I have some time this morning so I thought it fun to gather wool by making a wish list. Here it is and let me know what you think or would add to it.
1. I wish agents and readers liked my book automatically.
2. I wish books didn’t cost so much.
3. I wish I could buy cover art in poster size without the pesky titles and names.
4. I wish high school students graduated with the ability to read and write.
5. I wish more people took up a creative hobby or passion–writing, painting, carving, singing, playing an instrument, whatever.
6. I wish self-published books at minimum were edited for grammar.
7. I wish books made into movies were actually as good as the book.
8. I wish Hollywood went back to making fun and original movies.
9. I wish I was fluent in a foreign language.
10. I wish I could write full time.
Merry Christmas and Happy New Year. Cheers
Thank goodness for that micro-social media thingy for alerting me to TIMECASTER by J.A. Konrath. Finally, a usefulness for Twitter–at least in my opinion.
This book was a fun read and the last few chapters were laugh-out-loud funny, mostly because you know the characters so well, like being a fly on the wall. At first, I thought it would be sappy as the author chose to re-spell certain four letter words. I thought maybe he was afraid to use the full vulgarity of what some might consider offensive. But as I read on, I realized it was more than just style, it was part of the world the author built for this particular book.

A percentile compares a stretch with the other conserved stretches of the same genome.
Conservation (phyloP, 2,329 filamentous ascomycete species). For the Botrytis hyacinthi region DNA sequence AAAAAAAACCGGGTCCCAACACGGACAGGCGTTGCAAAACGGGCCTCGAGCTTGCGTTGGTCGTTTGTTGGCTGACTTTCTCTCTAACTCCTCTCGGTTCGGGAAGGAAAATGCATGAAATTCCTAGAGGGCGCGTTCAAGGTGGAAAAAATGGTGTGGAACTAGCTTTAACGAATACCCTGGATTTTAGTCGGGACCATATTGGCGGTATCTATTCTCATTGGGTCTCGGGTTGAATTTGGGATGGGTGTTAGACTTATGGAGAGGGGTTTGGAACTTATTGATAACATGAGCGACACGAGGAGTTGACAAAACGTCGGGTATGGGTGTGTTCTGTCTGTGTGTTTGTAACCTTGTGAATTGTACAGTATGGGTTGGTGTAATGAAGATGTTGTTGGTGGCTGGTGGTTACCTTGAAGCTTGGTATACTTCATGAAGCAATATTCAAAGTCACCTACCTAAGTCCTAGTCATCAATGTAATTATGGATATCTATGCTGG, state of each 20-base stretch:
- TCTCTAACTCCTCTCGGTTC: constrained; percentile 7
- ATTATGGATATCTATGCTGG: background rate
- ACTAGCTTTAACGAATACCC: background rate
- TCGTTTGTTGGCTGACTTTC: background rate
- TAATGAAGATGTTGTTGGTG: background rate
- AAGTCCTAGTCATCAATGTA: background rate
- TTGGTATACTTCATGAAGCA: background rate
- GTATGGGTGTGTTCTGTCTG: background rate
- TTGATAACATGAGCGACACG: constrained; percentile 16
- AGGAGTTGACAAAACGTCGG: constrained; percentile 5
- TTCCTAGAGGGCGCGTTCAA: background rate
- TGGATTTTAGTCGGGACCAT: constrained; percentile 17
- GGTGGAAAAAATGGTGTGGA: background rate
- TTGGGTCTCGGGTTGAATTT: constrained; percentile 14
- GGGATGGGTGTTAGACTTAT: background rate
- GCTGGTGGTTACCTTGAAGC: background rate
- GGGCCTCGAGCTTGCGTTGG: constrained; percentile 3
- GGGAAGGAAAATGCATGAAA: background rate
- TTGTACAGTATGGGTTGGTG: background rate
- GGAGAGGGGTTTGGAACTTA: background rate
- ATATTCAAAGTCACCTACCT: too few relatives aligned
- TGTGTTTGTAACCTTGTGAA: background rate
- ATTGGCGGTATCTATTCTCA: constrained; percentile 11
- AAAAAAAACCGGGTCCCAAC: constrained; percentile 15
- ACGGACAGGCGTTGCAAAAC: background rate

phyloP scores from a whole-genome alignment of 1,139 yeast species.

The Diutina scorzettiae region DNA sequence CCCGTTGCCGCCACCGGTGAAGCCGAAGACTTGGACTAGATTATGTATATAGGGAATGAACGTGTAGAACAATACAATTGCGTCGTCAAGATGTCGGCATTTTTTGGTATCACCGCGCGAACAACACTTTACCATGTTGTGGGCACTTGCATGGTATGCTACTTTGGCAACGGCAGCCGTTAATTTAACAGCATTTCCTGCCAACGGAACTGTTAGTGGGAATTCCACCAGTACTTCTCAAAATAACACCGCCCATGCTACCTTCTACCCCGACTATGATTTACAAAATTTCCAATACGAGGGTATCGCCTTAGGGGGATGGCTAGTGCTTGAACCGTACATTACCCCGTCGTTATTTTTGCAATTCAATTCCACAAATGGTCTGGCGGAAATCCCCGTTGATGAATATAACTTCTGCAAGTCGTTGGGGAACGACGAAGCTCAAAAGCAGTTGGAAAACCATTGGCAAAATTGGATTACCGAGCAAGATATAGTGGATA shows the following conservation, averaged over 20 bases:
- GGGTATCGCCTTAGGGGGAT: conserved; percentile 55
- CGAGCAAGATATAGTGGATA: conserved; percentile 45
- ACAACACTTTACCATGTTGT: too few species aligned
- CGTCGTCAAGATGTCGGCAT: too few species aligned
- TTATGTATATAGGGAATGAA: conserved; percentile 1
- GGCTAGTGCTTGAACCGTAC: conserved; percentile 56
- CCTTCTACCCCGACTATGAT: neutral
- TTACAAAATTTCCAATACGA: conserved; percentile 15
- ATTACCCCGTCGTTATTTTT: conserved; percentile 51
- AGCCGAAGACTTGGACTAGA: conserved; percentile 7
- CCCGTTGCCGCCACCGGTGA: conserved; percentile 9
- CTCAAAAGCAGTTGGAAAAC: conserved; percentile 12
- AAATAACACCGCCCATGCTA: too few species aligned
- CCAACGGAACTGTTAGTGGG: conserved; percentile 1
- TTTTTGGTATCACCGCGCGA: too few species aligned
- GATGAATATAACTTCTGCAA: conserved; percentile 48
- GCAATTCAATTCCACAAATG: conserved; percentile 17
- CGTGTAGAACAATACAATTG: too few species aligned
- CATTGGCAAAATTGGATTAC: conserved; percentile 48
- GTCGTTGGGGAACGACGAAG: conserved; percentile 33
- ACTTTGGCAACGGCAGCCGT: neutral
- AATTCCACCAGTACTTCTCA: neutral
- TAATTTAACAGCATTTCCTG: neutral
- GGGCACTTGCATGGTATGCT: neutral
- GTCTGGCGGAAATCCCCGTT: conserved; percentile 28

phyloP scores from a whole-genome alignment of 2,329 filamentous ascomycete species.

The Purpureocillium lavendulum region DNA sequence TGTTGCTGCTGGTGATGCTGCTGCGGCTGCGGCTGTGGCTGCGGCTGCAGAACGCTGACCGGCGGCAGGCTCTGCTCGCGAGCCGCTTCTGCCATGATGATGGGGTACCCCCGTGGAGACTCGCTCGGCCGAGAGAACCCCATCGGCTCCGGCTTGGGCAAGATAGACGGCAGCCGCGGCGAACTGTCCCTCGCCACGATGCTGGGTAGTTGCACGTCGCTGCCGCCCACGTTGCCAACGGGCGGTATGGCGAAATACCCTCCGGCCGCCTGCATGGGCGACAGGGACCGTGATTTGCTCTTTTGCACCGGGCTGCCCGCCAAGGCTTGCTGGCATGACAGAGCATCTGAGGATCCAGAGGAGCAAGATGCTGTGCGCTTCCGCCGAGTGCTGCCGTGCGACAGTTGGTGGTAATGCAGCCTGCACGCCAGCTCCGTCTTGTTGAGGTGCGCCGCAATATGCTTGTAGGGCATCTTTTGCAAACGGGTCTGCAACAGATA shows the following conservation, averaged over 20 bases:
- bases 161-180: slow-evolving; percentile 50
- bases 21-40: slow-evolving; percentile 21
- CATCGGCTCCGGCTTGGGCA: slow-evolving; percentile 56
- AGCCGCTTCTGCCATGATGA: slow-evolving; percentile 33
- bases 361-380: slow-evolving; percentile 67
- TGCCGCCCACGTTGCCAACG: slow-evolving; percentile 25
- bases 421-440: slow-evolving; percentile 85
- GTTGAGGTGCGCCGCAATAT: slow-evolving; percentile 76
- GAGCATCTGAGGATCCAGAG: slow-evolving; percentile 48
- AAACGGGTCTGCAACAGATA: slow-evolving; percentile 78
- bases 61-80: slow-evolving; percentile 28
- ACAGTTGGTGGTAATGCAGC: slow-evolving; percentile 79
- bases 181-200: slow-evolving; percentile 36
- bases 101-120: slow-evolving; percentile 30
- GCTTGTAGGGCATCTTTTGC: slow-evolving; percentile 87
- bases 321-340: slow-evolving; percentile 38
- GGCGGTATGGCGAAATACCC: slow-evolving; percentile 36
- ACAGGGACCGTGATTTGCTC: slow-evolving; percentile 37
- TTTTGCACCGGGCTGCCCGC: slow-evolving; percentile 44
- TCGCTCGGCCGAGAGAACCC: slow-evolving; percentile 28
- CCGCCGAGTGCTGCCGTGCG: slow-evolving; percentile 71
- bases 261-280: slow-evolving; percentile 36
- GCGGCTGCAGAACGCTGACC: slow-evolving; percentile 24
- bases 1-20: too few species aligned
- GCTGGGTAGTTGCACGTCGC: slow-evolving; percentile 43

And what a fun and colorful world, too. The reader follows the protagonist, a peace officer named Talon, around and around a future Chicago with no crime. A Chicago with no crime stretches the imagination to the limits, but hey, it’s the future and the author says so. But seriously, Talon is the unwitting victim of his hero and mentor turned psycho who spent too many years self medicating on steroids. Suddenly Talon finds himself literally fighting for his life repeatedly in a series of Bond-like escapades with just as many miraculous escapes right up to the very end of the book. Talon is an every-man’s hero. He carries a strong sense of what is right and wrong, what’s worth getting involved in and what’s a silly waste of time. A refreshing taste of morals and values and principles that he sticks to, even when he can’t. Outstanding.
TIMECASTER is full of subtle innuendo and overt slaps at politics – and it’s funny. If your sense of humor does nor or cannot extend to the humorous side of man-made social issues, then maybe you should skip this book. If on the other hand you have an open mind and love a good laugh, then you will appreciate this read.